Amazon reported strong third quarter earnings and upped its outlook for the fourth quarter, but it’s unclear whether that’s good enough to keep the e-tailer in that elite club that has been carrying the Nasdaq.
On Tuesday, Amazon reported third quarter net income of $80 million, or 19 cents a share, up from $19 million, or 5 cents a share, a year ago. Revenue for the quarter ended Sept. 30 was up 41 percent from a year ago to $3.26 billion.
The problem: Wall Street was expecting earnings of 18 cents a share in the third quarter and sales of $3.14 billion. Simply put, that’s just not enough upside if you’re going to hang out with the likes of Research in Motion, Apple and Google (also known as Nasdaq’s anointed ones).
The end result: That giant sucking sound you hear afterhours is from Amazon shares. Shares were down to about $91 from a close of $100.82. All that said, Amazon’s quarter was strong for the e-tailer (although I’m still stunned that the company only pockets $80 million in profits in a quarter on $3.26 billion in revenue). Amazon’s operating margins were 3.8 percent worldwide in the third quarter, down from 4 percent in the second quarter and 4.8 percent in the first.
As for the outlook, Amazon projected sales of $5.1 billion to $5.45 billion in the fourth quarter and operating income of $221 million and $291 million. The revenue outlook is stronger than Wall Street expectations calling for fourth quarter sales of $5.15 billion.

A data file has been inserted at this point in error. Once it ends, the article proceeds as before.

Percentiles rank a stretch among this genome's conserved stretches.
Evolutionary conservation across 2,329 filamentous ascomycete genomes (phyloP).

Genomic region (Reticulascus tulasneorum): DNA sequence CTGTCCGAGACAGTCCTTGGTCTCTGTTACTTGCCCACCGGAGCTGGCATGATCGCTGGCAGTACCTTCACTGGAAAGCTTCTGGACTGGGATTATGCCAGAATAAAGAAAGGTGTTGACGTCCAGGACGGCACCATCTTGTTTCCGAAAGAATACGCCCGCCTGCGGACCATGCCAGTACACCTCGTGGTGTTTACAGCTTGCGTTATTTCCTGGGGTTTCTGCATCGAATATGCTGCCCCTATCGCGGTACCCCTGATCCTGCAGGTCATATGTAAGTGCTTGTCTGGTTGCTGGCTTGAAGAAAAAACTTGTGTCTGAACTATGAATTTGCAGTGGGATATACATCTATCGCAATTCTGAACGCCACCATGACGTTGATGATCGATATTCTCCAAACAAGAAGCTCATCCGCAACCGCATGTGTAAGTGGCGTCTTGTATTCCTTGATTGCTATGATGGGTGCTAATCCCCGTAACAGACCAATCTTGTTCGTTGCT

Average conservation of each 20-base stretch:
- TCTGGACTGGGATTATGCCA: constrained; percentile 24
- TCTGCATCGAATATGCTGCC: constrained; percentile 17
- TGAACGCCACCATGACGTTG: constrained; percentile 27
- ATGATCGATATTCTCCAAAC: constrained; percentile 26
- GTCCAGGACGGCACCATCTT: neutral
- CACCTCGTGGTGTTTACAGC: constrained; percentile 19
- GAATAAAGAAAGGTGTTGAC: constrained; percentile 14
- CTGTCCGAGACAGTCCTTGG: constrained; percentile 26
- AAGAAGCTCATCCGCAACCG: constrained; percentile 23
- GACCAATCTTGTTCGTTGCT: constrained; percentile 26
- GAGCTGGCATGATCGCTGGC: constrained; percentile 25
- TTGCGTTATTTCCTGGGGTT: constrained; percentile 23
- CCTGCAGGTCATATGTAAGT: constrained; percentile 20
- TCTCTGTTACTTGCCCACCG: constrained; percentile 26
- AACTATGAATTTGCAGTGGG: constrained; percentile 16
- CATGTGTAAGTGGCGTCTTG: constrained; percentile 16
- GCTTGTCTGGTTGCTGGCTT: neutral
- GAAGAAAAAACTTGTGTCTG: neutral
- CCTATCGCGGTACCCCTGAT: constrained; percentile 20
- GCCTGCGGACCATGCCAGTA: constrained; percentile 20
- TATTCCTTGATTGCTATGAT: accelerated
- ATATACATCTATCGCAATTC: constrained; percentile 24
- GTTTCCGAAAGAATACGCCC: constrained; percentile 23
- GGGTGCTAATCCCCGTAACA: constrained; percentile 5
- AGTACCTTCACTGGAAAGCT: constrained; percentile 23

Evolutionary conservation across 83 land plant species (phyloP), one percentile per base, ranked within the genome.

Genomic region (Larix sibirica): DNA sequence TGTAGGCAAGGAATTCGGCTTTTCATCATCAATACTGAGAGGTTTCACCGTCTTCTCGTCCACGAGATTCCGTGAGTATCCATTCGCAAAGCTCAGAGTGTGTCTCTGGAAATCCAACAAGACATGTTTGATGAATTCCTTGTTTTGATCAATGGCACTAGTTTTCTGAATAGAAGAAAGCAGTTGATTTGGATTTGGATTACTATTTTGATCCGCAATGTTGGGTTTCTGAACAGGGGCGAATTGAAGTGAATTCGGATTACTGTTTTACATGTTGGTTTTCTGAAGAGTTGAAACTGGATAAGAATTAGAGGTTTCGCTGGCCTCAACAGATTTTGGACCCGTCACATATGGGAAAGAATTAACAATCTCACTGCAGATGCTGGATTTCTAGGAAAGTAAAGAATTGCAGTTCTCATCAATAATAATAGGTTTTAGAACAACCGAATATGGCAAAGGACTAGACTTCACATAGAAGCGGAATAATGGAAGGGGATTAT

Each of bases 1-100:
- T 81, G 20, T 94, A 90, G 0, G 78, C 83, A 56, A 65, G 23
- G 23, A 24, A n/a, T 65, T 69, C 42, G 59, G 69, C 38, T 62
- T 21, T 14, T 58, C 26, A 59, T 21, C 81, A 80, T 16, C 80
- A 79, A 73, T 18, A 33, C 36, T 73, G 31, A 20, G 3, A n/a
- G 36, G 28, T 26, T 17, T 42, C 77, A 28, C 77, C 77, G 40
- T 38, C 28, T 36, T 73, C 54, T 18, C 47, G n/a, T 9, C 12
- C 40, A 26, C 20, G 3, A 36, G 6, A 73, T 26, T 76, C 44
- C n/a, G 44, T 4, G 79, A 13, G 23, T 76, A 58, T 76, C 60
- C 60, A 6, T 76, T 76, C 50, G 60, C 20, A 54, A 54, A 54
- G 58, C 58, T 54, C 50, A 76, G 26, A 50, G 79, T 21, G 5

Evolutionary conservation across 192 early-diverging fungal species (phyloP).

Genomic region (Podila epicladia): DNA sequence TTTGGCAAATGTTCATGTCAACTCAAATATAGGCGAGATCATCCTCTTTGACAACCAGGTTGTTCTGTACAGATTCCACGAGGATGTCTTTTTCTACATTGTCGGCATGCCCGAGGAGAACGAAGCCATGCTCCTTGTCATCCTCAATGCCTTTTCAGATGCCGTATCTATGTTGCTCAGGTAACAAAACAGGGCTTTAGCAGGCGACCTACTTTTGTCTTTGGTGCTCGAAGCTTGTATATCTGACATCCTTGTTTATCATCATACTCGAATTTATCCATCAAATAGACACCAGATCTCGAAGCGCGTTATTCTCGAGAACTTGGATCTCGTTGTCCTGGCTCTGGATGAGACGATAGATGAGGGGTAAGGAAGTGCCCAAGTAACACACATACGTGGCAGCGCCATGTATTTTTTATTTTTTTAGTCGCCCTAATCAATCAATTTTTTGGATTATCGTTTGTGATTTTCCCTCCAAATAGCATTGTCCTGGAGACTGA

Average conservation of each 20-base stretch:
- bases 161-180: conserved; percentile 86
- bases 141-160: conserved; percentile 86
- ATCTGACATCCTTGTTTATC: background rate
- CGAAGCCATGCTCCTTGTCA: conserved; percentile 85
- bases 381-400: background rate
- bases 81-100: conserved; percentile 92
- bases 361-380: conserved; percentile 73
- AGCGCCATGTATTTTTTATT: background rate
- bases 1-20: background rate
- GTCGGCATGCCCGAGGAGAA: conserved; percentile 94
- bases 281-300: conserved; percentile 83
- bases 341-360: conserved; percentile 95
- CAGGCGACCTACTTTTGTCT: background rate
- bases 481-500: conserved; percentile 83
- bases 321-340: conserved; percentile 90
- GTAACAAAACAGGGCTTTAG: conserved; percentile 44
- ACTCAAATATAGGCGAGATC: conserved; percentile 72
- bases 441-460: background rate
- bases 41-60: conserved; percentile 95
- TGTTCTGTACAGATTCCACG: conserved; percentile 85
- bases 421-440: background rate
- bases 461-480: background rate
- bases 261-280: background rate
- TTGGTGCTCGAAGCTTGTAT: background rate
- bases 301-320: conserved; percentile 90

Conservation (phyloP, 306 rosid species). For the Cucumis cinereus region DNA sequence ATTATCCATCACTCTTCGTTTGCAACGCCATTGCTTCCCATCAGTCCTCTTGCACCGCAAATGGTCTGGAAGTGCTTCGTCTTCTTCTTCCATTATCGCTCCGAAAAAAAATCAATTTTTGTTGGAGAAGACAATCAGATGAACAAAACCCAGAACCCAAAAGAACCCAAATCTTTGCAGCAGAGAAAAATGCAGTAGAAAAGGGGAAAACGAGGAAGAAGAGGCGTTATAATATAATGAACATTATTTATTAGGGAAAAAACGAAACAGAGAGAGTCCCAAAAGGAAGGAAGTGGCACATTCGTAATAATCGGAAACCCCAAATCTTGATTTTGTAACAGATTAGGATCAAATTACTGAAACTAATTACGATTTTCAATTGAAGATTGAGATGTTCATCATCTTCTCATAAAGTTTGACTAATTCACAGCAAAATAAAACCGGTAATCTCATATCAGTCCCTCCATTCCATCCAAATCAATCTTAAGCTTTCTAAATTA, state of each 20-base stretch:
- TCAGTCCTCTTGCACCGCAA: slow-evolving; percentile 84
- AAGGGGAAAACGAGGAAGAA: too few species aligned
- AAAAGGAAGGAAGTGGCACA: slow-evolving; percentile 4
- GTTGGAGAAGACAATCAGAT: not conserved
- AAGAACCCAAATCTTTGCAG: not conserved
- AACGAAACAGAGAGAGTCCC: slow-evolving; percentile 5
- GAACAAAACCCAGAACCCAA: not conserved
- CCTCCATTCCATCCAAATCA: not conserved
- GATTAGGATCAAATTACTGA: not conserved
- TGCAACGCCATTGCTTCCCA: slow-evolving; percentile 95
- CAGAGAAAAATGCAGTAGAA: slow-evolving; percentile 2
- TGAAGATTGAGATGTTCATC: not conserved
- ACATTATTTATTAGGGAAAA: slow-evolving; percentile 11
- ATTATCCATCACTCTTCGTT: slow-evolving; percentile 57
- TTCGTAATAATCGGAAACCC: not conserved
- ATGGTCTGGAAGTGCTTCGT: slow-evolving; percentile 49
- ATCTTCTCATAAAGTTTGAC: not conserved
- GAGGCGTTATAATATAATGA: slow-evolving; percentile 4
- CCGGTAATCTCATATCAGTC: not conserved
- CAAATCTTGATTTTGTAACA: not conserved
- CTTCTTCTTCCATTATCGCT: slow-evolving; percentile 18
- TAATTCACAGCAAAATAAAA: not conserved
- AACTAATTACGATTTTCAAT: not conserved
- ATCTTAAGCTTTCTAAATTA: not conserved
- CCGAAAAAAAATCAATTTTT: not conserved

For 2007, Amazon projected sales between $14.26 billion to $14.61 billion. That range is better than Wall Street projections of $14.18 billion in sales. Amazon projected 2007 operating income of $605 million and $675 million.
By the numbers:
- Operating cash flow was $1 billion for the trailing 12 months. Free cash flow was $800 million for the same period.
- North American sales were $1.79 billion, up 42 percent from a year ago. International sales were $1.47 billion, up 40 percent from a year ago.
- Media sales (books, DVDs and music) was $2.09 billion, up 36 percent from a year ago. A lot of that was the latest Harry Potter book. Electronics and other merchandise was up 56 percent in the third quarter to $1.08 billion.
- Amazon Web Services has 290,000 developers registered, up from 25,000 in the previous quarter. Amazon’s S3 service has more than 10 billion objects stored.
- Amazon ended the quarter with 15,800 employees, up from 14,400 in the previous quarter.